The Canadian dollars are pictured in Vancouver, Sept. 22, 2011. THE CANADIAN PRESS/Jonathan Hayward

S&P/TSX composite inches higher on gains from consumer discretionary and energy

S&P/TSX composite inches higher on gains from consumer discretionary and energy

MARKETS CLOSE

TORONTO — The consumer discretionary sector responded positively to retail sales numbers and prompted Canada’s main stock index to inch higher to conclude a relatively flat week.

Several large Canadian retailers saw their share prices climb Friday despite sales falling for a second consecutive month in January with indications pointing to a rebound in February as restrictions are eased.

Aritzia Inc. shares increased 3.5 per cent and Canadian Tire was up 3.1 per cent as the consumer discretionary sector gained 1.4 per cent.

“Even though it’s down in January, we’ve already seen a progression,” said Kevin Headland, senior investment strategist at Manulife Investment Management, referring to monthly retail sales numbers from Statistics Canada.

He said there’s an expectation for improvements going forward and that January’s numbers were not an indication of a weaker environment.

The S&P/TSX composite index closed up 17.53 points to 18,854.00 for a gain of less than three points on the week despite surpassing 19,000 for the first time.

In New York, the Dow Jones industrial average was down 234.33 points at 32,627.97. The S&P 500 index was down 2.36 points at 3,913.10, while the Nasdaq composite was up 99.07 points at 13,215.24.

Energy was the big winner, tracking gains in crude oil prices to rise 2.2 per cent as Crescent Point Energy Corp. increased 5.6 per cent.

The May crude oil contract was up US$1.38 or 2.3 per cent to US$61.44 per barrel and the April natural gas contract was up 5.4 cents at nearly US$2.54 per mmBTU.

Crude oil prices partly rebounded from being down as much as 8.4 per cent on the week after rising above US$65 a barrel.

“I don’t think (there’s) any reason why we should see sub-$60 especially in the context of this broader global reopening expectation,” Headland said in an interview.

“Supply-demand fundamentals should be supportive of slightly higher prices from here and I think it felt earlier this week that it was an opportunity for investors to get back in.”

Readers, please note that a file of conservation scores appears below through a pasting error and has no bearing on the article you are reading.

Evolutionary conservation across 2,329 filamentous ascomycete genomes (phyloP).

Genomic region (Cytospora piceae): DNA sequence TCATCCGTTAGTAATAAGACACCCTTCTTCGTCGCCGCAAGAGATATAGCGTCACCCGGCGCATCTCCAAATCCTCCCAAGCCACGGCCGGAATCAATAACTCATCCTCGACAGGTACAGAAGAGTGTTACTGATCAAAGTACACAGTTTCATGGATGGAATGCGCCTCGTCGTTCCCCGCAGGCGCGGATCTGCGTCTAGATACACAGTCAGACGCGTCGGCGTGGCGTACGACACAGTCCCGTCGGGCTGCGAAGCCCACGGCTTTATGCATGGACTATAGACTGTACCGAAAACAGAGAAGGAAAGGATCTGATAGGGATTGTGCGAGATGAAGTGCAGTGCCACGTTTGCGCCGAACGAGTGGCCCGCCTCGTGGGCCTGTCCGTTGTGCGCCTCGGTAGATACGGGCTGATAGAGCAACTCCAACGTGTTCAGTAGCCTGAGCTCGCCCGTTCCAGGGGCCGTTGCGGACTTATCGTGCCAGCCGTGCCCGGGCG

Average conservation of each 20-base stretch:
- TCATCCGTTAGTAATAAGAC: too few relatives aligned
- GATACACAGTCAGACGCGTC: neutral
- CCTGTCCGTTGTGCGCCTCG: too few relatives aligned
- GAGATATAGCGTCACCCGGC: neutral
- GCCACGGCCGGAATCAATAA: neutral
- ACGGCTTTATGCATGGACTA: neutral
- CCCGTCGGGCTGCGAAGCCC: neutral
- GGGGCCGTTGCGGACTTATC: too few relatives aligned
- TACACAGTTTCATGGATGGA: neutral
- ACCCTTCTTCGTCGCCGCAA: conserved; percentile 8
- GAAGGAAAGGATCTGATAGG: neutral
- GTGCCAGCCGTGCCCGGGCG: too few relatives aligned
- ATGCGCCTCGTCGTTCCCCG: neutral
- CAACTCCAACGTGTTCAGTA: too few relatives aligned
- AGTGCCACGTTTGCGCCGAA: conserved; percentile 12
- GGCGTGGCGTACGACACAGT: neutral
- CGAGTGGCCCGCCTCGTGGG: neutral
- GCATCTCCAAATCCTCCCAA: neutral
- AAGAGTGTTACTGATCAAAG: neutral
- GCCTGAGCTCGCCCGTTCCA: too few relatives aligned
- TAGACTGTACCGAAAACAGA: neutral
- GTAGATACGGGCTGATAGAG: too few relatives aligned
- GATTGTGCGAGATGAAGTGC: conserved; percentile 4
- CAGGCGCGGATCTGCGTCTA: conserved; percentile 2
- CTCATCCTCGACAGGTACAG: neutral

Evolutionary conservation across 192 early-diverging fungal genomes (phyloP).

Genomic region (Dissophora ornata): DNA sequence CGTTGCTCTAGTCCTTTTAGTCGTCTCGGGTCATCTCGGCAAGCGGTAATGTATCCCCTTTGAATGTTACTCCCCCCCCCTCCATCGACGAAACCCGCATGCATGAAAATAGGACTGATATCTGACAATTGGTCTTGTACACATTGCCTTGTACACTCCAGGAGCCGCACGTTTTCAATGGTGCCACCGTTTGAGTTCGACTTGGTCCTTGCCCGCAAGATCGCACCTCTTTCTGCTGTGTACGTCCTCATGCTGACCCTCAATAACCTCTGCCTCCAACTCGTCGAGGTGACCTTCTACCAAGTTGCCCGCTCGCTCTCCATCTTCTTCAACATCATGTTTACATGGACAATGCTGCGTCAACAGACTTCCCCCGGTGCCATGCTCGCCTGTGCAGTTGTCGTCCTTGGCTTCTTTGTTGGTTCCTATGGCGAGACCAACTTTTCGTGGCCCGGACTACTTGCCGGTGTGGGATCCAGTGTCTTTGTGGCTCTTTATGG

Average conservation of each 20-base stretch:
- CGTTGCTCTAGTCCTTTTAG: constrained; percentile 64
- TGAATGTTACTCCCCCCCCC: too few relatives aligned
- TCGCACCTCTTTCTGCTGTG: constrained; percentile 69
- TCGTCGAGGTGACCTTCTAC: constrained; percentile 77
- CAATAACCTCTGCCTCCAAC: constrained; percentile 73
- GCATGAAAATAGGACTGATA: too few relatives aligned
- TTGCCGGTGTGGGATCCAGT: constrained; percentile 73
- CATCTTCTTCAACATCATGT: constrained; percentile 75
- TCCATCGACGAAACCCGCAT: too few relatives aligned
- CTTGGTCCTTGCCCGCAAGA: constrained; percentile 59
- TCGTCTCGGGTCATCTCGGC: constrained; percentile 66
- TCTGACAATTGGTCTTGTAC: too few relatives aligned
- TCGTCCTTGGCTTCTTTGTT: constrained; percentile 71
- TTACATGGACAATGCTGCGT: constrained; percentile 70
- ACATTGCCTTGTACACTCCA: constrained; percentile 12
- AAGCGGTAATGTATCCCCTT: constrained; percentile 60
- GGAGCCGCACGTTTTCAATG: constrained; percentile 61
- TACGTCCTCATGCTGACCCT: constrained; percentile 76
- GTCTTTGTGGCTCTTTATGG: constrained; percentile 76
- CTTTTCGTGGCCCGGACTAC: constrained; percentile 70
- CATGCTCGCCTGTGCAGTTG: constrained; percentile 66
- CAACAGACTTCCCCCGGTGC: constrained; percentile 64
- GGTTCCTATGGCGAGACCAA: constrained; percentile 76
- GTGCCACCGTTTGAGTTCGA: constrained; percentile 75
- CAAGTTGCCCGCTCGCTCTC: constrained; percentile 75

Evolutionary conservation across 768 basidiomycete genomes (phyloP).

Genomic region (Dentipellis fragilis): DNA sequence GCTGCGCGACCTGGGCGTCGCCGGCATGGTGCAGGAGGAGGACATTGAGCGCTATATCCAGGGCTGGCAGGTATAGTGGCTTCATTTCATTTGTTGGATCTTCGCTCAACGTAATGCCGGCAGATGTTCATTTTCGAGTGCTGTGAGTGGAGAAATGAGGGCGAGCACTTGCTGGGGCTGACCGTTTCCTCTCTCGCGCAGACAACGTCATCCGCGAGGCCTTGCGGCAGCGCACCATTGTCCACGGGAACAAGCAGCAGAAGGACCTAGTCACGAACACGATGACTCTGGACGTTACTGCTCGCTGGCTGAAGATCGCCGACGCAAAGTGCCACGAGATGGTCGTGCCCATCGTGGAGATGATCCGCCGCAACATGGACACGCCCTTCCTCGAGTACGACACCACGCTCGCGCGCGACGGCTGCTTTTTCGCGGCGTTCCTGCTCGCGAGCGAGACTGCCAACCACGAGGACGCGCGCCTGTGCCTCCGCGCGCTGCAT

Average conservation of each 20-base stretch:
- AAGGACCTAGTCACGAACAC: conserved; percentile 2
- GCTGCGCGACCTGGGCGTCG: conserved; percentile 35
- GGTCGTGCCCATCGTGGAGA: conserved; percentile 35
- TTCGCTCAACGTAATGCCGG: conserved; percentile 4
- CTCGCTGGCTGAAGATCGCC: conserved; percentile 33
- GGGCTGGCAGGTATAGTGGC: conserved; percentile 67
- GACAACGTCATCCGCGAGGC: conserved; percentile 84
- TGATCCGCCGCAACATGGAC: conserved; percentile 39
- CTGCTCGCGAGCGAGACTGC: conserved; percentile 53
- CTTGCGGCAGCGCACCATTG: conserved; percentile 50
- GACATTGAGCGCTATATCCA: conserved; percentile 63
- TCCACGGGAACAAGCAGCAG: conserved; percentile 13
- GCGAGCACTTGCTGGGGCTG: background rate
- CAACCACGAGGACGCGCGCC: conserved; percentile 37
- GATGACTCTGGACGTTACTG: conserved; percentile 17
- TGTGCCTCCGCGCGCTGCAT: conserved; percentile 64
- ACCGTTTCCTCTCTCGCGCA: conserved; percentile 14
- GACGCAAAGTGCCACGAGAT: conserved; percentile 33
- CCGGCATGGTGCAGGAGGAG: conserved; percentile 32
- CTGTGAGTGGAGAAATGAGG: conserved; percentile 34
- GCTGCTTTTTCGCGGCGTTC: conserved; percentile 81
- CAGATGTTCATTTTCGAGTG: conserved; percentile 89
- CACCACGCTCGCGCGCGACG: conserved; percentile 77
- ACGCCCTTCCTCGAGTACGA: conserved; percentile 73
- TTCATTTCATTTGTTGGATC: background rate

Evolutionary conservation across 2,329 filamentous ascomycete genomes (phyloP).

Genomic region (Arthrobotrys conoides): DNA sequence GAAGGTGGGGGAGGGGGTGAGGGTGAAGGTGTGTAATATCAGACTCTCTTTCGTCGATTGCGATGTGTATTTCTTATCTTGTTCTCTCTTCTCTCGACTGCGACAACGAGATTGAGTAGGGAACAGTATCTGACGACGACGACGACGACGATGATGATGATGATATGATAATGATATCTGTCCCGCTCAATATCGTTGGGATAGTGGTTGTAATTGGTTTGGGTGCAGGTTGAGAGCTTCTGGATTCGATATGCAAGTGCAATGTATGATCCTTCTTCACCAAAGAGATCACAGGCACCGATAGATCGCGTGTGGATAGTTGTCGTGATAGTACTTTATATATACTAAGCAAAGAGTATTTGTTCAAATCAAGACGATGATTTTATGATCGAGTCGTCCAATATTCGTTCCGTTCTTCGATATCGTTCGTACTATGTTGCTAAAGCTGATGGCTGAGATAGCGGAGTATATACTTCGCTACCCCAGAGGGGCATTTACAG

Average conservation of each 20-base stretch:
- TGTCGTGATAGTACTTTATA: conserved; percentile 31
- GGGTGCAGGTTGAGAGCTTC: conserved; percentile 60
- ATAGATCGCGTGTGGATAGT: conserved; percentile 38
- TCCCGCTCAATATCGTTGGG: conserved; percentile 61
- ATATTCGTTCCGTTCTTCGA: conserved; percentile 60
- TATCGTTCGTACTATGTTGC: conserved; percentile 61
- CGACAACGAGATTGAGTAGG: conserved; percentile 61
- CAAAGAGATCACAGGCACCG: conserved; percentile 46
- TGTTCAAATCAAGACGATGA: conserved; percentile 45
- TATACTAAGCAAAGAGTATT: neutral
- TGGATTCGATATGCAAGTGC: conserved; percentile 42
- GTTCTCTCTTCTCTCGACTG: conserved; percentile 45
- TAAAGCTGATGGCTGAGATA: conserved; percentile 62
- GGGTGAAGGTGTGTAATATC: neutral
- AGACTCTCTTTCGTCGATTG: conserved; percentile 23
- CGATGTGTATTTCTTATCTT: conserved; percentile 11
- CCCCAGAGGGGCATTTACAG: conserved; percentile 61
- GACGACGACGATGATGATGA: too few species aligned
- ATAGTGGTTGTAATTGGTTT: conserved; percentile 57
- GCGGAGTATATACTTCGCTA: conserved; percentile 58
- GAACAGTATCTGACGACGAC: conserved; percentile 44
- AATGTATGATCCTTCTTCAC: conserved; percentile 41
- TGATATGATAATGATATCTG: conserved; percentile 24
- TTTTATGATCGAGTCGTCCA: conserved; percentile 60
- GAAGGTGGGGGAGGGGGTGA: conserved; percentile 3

The Canadian dollar traded for 79.96 cents US compared with 80.27 cents US on Thursday.

Health care gained 1.8 per cent and technology rose with shares of BlackBerry Ltd. increasing 2.1 per cent.

Telecommunications was one of four losing sectors on the day. It fell 0.9 per cent as shares of Shaw Communications Inc. and Rogers Communications Inc. closed down 2.1 per cent and 1.1 per cent, respectively, to end the week in which Rogers announced a $26-billion deal to acquire Shaw.

A drop by Canada’s railways pushed industrials lower while materials dipped despite higher gold prices.

The April gold contract was up US$9.20 at US$1,741.70 an ounce and the May copper contract was up half a cent at US$4.11 a pound.

The heavyweight financials sector lost some ground even though 10-year U.S. treasury yields increased slightly to 1.74 per cent.

The banking sector, particularly in the U.S., was hit by the Federal Reserve’s decision not to extend a relaxation of supplementary leverage ratios during the pandemic that is due to expire March 31.

The rule designed to encourage banks to lend during the crisis allows them to hold less capital against treasuries and other holdings.

Many people were hoping the Federal Reserve would extend the relief but given its positive outlook for the economy, there was no reason to continue the exemption, said Headland.

“I think maybe it’s a short-term hit to the banking sector, but banks are going to benefit from an expansionary economic environment as well as a much steeper yield curve, so the banks should recover fine.”

The trading week was marked by a rise of U.S. 10-year bond yields to their highest level since January 2020.

The yield curve moved steeper a lot faster than observers foresaw, hitting levels that were expected to be reached in the third quarter, said Headland.

“It’s not necessarily a bad thing, especially when you look at the underlying fundamental data that is supportive of a reopening, a better economic environment and continued upward trend in equity markets right through the rest of the year.”

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